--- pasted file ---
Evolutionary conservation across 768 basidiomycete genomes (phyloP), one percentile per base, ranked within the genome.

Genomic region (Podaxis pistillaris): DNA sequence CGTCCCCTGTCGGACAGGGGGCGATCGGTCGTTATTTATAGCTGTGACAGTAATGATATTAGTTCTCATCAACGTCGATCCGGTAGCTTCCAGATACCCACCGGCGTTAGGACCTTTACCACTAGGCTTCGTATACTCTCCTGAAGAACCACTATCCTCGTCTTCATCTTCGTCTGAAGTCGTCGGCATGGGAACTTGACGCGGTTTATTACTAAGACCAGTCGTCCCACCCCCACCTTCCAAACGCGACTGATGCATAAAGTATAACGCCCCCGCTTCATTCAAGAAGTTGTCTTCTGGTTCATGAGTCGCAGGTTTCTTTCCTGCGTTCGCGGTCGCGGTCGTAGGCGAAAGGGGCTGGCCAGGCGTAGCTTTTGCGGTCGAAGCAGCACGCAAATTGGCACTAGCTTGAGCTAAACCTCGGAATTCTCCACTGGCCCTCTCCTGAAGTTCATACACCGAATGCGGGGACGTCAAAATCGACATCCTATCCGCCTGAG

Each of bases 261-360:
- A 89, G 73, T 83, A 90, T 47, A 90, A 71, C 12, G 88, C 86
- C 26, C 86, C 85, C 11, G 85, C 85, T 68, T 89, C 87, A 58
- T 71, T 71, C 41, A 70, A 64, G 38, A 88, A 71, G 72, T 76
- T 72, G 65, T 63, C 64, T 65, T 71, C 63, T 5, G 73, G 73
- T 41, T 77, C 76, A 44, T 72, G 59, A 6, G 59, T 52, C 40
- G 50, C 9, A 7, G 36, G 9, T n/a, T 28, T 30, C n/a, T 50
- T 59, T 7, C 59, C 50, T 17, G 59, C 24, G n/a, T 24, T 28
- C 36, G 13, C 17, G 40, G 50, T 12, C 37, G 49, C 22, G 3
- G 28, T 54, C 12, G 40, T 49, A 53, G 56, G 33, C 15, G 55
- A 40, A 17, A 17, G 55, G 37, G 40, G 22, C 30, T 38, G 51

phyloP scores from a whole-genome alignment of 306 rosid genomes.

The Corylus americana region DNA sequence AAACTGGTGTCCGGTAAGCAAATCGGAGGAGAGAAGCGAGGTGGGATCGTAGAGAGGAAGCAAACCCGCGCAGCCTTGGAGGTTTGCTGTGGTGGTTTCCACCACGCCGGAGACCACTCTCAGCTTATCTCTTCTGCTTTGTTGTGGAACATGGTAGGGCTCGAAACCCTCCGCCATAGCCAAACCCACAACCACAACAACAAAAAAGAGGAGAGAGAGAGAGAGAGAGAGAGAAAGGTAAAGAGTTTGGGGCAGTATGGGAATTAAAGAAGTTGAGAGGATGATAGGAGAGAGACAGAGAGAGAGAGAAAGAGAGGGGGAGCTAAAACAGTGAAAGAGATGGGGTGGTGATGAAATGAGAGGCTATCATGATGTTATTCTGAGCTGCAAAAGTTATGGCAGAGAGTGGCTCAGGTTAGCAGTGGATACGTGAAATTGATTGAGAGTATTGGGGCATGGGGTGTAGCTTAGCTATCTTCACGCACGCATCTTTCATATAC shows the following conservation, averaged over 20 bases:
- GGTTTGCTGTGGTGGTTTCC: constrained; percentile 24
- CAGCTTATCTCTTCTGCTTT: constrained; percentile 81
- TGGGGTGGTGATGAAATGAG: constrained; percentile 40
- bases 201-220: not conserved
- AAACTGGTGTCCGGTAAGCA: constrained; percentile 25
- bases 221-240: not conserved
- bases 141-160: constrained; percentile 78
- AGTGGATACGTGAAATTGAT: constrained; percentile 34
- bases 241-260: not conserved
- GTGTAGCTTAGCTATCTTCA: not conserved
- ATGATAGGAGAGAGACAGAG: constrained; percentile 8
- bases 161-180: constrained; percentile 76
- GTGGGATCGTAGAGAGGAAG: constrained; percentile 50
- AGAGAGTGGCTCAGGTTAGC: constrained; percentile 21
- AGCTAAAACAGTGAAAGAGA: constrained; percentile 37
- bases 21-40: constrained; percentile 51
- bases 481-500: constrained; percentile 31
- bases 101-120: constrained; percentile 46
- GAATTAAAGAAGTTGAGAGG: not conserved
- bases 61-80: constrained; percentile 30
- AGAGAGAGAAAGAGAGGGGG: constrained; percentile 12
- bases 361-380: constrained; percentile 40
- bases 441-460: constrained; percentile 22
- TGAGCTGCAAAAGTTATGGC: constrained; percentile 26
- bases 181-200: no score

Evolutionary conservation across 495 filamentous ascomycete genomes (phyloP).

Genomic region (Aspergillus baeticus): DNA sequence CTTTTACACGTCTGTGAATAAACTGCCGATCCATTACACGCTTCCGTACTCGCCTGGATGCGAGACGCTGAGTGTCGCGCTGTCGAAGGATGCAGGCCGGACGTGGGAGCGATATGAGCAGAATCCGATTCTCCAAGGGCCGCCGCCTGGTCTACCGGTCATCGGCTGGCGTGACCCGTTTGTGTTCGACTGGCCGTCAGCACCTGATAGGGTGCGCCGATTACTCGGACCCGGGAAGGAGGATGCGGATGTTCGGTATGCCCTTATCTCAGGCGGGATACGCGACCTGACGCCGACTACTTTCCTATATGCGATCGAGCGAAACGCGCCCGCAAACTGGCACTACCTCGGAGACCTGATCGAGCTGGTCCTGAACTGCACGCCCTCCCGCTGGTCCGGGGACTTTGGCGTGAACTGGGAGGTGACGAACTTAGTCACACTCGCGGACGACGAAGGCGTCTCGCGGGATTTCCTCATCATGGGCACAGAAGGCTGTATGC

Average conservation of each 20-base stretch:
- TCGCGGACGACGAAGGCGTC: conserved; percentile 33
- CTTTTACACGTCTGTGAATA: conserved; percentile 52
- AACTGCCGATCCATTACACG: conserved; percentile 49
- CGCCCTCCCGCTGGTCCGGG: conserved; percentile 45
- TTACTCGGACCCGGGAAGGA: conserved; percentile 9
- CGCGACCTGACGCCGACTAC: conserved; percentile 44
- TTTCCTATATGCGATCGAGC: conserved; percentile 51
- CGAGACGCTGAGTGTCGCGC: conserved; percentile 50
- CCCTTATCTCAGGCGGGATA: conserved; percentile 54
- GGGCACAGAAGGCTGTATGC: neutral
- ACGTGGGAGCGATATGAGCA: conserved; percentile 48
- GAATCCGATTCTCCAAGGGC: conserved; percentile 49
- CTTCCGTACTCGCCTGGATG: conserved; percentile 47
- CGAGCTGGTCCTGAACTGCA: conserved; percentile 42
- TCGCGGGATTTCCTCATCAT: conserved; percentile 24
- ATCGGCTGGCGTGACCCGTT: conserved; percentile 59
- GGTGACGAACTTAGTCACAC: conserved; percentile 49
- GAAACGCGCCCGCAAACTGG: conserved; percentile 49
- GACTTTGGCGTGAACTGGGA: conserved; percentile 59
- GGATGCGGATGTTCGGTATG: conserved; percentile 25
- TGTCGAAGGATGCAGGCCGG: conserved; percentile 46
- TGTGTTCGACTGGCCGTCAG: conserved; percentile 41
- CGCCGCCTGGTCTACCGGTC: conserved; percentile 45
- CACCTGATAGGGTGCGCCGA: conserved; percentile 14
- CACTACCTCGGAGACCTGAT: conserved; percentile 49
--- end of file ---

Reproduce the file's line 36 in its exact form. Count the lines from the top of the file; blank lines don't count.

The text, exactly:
- AGAGAGAGAAAGAGAGGGGG: constrained; percentile 12